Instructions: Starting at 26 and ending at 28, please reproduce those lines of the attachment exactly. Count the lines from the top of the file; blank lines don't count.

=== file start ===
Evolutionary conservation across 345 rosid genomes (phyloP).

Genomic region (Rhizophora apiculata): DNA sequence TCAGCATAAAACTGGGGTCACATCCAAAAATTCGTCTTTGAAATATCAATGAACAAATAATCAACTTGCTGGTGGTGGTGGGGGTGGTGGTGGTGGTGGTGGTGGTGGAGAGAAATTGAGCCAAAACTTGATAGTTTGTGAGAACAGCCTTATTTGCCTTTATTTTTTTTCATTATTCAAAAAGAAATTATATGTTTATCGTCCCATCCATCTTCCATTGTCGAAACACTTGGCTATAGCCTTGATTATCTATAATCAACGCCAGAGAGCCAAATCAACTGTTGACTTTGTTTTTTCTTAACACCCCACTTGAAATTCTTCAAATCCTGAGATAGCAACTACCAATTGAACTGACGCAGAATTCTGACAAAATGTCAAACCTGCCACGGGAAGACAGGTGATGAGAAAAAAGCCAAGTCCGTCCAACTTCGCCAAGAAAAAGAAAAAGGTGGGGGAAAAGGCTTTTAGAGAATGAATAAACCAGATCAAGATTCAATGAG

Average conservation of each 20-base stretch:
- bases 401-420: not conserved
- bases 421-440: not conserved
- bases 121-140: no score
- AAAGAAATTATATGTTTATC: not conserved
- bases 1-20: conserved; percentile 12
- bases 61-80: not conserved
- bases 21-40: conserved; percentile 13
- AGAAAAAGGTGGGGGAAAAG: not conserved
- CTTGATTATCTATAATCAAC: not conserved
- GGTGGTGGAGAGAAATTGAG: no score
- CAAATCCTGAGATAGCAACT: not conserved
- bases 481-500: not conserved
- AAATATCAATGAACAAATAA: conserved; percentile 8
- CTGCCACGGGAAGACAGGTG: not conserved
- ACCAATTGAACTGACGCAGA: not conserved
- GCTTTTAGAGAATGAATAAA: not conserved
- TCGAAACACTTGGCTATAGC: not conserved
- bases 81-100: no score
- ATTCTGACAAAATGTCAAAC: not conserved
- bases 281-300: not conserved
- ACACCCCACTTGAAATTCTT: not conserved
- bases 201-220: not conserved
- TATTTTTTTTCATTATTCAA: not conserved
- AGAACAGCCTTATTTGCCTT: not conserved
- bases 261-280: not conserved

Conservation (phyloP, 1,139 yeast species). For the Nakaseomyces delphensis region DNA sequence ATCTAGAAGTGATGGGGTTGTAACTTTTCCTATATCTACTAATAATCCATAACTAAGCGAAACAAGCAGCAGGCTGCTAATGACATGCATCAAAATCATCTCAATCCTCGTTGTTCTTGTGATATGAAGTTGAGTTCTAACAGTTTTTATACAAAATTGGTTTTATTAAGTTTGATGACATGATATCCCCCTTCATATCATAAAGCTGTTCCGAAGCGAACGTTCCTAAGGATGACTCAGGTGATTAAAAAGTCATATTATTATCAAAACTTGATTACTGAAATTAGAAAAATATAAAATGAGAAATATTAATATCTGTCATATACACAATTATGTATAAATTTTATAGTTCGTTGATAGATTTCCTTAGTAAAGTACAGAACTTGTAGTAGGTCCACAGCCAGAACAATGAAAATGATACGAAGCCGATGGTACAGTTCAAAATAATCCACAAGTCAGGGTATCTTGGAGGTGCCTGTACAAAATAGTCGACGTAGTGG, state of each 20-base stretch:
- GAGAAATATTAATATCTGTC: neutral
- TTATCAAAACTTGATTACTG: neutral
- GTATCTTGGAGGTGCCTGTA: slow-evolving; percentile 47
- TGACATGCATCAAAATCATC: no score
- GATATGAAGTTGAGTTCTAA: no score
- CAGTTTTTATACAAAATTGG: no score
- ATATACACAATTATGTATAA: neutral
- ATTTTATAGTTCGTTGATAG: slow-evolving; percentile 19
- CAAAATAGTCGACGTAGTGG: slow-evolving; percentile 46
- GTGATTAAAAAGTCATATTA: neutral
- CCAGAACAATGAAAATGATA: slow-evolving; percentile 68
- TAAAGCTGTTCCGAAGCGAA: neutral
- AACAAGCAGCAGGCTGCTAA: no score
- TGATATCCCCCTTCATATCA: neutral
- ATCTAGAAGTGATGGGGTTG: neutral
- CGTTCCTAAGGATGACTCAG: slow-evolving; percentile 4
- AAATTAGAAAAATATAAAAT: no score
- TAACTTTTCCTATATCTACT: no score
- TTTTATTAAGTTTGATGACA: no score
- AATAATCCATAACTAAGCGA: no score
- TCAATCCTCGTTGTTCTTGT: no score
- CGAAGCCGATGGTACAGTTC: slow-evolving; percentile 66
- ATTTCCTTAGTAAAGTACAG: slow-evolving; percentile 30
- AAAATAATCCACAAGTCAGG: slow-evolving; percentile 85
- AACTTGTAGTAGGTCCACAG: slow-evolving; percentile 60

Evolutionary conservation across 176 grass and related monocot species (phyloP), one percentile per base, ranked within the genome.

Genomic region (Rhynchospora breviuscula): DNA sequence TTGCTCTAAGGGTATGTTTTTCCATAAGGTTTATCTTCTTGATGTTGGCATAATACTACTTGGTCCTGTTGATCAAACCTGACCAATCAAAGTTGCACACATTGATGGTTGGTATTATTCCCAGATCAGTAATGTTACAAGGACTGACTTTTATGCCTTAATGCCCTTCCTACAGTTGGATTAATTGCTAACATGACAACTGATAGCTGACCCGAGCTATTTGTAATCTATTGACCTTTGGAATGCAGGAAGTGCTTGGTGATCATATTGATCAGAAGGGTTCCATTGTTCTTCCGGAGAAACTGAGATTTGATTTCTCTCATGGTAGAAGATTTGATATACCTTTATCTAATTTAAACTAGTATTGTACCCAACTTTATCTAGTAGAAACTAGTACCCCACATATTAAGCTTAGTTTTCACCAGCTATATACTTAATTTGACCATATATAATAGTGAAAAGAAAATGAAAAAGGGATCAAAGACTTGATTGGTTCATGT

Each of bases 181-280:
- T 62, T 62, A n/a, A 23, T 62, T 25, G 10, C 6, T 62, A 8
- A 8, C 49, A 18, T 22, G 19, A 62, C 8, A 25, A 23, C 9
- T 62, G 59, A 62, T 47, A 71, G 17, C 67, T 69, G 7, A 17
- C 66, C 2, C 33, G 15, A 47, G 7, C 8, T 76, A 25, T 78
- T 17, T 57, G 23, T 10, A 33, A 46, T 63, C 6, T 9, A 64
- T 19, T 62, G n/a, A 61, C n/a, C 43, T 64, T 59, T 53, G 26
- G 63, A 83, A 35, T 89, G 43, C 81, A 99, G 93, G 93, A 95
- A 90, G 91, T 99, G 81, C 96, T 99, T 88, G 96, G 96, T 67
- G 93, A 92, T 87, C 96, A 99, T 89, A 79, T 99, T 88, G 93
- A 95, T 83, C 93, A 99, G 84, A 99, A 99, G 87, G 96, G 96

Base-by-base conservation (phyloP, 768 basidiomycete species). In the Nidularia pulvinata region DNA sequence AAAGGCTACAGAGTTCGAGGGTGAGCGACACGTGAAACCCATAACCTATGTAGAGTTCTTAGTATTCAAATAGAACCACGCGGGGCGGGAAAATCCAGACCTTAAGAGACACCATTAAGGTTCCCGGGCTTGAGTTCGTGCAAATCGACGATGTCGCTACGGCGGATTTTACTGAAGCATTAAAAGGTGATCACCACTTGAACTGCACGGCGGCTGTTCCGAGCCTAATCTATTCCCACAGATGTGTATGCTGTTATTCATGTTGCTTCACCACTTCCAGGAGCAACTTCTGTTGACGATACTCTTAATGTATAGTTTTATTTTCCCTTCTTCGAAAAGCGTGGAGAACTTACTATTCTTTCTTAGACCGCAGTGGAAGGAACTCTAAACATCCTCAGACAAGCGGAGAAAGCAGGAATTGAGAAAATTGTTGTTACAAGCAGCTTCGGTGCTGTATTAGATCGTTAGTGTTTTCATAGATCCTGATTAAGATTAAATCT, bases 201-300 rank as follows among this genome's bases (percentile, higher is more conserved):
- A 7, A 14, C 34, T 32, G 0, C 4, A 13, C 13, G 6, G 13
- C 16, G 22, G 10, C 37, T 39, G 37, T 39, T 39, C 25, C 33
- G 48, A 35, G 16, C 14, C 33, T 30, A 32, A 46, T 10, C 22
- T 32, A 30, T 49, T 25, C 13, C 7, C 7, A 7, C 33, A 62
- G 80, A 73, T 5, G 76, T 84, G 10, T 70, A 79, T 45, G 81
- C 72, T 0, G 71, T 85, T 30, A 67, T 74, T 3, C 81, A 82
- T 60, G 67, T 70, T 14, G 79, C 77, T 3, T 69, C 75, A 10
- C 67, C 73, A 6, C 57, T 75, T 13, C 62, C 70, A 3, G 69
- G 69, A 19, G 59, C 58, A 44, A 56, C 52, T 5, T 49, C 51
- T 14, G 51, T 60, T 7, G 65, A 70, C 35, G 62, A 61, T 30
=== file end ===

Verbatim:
- TATTTTTTTTCATTATTCAA: not conserved
- AGAACAGCCTTATTTGCCTT: not conserved
- bases 261-280: not conserved